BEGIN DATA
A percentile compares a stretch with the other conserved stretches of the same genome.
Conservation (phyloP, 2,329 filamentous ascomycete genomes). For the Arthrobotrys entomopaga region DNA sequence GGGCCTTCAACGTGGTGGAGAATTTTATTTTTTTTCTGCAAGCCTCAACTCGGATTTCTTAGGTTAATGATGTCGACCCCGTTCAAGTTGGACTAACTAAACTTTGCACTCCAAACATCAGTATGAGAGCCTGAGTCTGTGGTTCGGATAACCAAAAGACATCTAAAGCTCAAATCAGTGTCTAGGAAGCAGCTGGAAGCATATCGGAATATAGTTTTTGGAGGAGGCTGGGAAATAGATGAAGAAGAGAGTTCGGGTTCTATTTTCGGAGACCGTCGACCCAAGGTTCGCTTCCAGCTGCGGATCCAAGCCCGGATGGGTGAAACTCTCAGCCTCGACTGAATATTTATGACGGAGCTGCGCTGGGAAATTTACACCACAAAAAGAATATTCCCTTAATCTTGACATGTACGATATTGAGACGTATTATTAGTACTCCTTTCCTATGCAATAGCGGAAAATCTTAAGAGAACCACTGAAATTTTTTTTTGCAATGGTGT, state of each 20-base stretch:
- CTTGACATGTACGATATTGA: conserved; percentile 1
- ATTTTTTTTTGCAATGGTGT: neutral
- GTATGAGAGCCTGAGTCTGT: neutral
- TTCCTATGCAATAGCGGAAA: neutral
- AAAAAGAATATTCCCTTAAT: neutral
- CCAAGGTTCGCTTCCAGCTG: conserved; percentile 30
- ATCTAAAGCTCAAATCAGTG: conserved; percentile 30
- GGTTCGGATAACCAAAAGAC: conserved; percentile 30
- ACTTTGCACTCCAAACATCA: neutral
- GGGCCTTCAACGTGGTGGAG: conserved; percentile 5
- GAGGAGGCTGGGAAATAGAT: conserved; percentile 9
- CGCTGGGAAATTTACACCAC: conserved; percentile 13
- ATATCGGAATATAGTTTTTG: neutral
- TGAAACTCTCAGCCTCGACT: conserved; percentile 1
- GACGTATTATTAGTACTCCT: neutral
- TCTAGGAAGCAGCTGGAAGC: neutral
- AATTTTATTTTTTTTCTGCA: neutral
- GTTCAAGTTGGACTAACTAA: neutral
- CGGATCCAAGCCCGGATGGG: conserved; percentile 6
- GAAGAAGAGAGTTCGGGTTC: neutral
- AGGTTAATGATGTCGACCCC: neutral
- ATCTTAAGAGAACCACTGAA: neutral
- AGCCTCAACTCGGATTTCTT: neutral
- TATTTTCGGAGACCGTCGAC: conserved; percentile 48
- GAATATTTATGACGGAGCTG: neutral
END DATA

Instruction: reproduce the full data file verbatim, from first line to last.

A percentile compares a stretch with the other conserved stretches of the same genome.
Conservation (phyloP, 2,329 filamentous ascomycete genomes). For the Arthrobotrys entomopaga region DNA sequence GGGCCTTCAACGTGGTGGAGAATTTTATTTTTTTTCTGCAAGCCTCAACTCGGATTTCTTAGGTTAATGATGTCGACCCCGTTCAAGTTGGACTAACTAAACTTTGCACTCCAAACATCAGTATGAGAGCCTGAGTCTGTGGTTCGGATAACCAAAAGACATCTAAAGCTCAAATCAGTGTCTAGGAAGCAGCTGGAAGCATATCGGAATATAGTTTTTGGAGGAGGCTGGGAAATAGATGAAGAAGAGAGTTCGGGTTCTATTTTCGGAGACCGTCGACCCAAGGTTCGCTTCCAGCTGCGGATCCAAGCCCGGATGGGTGAAACTCTCAGCCTCGACTGAATATTTATGACGGAGCTGCGCTGGGAAATTTACACCACAAAAAGAATATTCCCTTAATCTTGACATGTACGATATTGAGACGTATTATTAGTACTCCTTTCCTATGCAATAGCGGAAAATCTTAAGAGAACCACTGAAATTTTTTTTTGCAATGGTGT, state of each 20-base stretch:
- CTTGACATGTACGATATTGA: conserved; percentile 1
- ATTTTTTTTTGCAATGGTGT: neutral
- GTATGAGAGCCTGAGTCTGT: neutral
- TTCCTATGCAATAGCGGAAA: neutral
- AAAAAGAATATTCCCTTAAT: neutral
- CCAAGGTTCGCTTCCAGCTG: conserved; percentile 30
- ATCTAAAGCTCAAATCAGTG: conserved; percentile 30
- GGTTCGGATAACCAAAAGAC: conserved; percentile 30
- ACTTTGCACTCCAAACATCA: neutral
- GGGCCTTCAACGTGGTGGAG: conserved; percentile 5
- GAGGAGGCTGGGAAATAGAT: conserved; percentile 9
- CGCTGGGAAATTTACACCAC: conserved; percentile 13
- ATATCGGAATATAGTTTTTG: neutral
- TGAAACTCTCAGCCTCGACT: conserved; percentile 1
- GACGTATTATTAGTACTCCT: neutral
- TCTAGGAAGCAGCTGGAAGC: neutral
- AATTTTATTTTTTTTCTGCA: neutral
- GTTCAAGTTGGACTAACTAA: neutral
- CGGATCCAAGCCCGGATGGG: conserved; percentile 6
- GAAGAAGAGAGTTCGGGTTC: neutral
- AGGTTAATGATGTCGACCCC: neutral
- ATCTTAAGAGAACCACTGAA: neutral
- AGCCTCAACTCGGATTTCTT: neutral
- TATTTTCGGAGACCGTCGAC: conserved; percentile 48
- GAATATTTATGACGGAGCTG: neutral